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OpEdNews Op Eds    H2'ed 11/5/13

Where were you when they told us the world as we know it is over?

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(Article changed on November 5, 2013 at 02:57)

According to a leaked draft of the upcoming Intergovernmental Panel on Climate Change (IPPC), the world as we know it is over.  The report presents substantial and well documented predictions of global suffering and massive social disruption resulting from the impact climate change on the water supply, food, and natural resources, and successively mounting human loss.  (Image 11/2013 eclipse)

Oddly enough, the recipient of the leak, the New York Times, acted like it was a story about the "food supply."  In fact, the totality of the draft  makes it clear that we've gone too far for too long to avoid the dire consequences of man made climate change.

The documented risks presented include (Climate Change 2014:  Impacts, Adaptations, Vulneratility, IPCC, here or here, pp. 6 & 7):

-" Food insecurity linked to warming, drought, and precipitation variability;

-" Death injury and disrupted livelihoods in low-lying coastal zones " due to sea level rise, coastal flooding and storm surges;

-" Severe harm for large urban populations due to inland flooding;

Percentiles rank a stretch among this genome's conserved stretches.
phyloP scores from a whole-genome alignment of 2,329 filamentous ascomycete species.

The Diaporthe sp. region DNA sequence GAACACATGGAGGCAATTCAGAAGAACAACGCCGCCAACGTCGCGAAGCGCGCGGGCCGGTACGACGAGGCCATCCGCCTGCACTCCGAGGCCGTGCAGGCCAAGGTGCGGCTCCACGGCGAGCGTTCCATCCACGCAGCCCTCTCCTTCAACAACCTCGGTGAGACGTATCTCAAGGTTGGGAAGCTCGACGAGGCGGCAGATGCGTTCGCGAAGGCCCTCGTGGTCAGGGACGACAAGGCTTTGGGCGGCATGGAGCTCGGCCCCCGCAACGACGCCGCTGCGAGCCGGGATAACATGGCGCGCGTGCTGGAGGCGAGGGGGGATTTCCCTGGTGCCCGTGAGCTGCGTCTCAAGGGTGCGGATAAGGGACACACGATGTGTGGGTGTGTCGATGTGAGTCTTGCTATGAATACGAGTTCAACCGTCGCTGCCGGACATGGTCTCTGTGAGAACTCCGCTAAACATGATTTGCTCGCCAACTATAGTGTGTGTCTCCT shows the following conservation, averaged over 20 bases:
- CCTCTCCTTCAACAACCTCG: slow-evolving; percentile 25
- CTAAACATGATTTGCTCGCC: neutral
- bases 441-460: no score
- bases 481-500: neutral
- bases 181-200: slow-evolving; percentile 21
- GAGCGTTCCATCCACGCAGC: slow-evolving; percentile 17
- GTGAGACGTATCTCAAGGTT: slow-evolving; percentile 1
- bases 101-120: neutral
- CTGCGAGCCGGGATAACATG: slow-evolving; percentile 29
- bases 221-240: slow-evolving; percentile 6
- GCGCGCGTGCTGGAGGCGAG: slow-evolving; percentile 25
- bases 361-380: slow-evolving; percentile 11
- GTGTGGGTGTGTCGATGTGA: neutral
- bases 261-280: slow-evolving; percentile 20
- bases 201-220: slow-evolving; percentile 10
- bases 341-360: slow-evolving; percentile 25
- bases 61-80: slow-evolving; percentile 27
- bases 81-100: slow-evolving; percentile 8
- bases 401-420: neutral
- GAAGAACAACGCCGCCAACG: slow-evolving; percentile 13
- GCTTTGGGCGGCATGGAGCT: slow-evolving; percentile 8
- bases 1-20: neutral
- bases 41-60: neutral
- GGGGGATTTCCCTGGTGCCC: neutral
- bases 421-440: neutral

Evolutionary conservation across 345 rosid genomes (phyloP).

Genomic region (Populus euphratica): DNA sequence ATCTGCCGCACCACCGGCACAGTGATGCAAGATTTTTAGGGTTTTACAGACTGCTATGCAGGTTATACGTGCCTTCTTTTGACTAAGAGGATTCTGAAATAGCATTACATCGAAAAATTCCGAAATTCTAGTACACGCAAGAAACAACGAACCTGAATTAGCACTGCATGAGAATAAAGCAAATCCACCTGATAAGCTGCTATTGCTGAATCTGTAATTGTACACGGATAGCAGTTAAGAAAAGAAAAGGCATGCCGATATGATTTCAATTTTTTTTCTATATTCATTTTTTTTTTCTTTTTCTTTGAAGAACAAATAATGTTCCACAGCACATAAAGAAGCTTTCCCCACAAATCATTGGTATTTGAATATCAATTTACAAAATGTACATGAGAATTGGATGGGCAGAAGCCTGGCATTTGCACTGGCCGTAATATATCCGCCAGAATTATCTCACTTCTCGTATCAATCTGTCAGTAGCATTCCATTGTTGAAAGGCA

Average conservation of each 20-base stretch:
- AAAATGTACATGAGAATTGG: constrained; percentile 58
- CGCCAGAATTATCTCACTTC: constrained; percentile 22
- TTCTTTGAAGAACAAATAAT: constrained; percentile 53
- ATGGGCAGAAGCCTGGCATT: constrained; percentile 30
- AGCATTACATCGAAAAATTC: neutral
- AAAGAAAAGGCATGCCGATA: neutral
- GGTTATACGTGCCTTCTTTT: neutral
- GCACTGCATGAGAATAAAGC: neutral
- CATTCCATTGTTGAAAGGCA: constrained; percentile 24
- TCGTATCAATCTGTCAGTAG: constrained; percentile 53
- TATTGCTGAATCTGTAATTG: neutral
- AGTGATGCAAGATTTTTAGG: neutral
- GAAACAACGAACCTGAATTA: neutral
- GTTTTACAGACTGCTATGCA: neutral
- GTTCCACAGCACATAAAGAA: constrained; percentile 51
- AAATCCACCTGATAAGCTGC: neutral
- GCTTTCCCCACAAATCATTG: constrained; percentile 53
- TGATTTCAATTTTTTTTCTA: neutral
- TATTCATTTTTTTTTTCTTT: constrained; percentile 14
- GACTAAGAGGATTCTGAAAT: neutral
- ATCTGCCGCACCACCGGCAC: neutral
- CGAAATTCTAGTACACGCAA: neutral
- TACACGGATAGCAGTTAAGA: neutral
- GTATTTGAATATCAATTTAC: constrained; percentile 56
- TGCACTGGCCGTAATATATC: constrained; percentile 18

-" Systemic risk due to extreme events leading to break down of infrastructure networks and critical services;

-" Loss of rural livelihoods and income due to insufficient drinking and irrigation water and lower agricultural productivity particularly in poorer regions; and,

-" Loss of marine and terrestrial ecosystems and the services and livelihoods that they provide

What's left?

Why are the IPCC estimates so important?

IPCC was formed by the United Nations Environment Programme and the  the World Meteorological Organization.  It operates as a consensus panel of scientists from around the world.  They assess and apply huge volumes of research on climate change.  By its structure, the requirement for consensus translates into mid range rather than leading edge analysis.

Leading scientists warned of a tipping point previously and developed scenarios more intense than offered by IPCC.

Since IPCC concludes that the impact on natural and social systems will be world changing, we can assume that the evidence is overwhelming and the conclusions largely unavoidable (as the draft shows).  The report anticipates criticism by noting that IPCC's database is substantially larger than that of previous reports.

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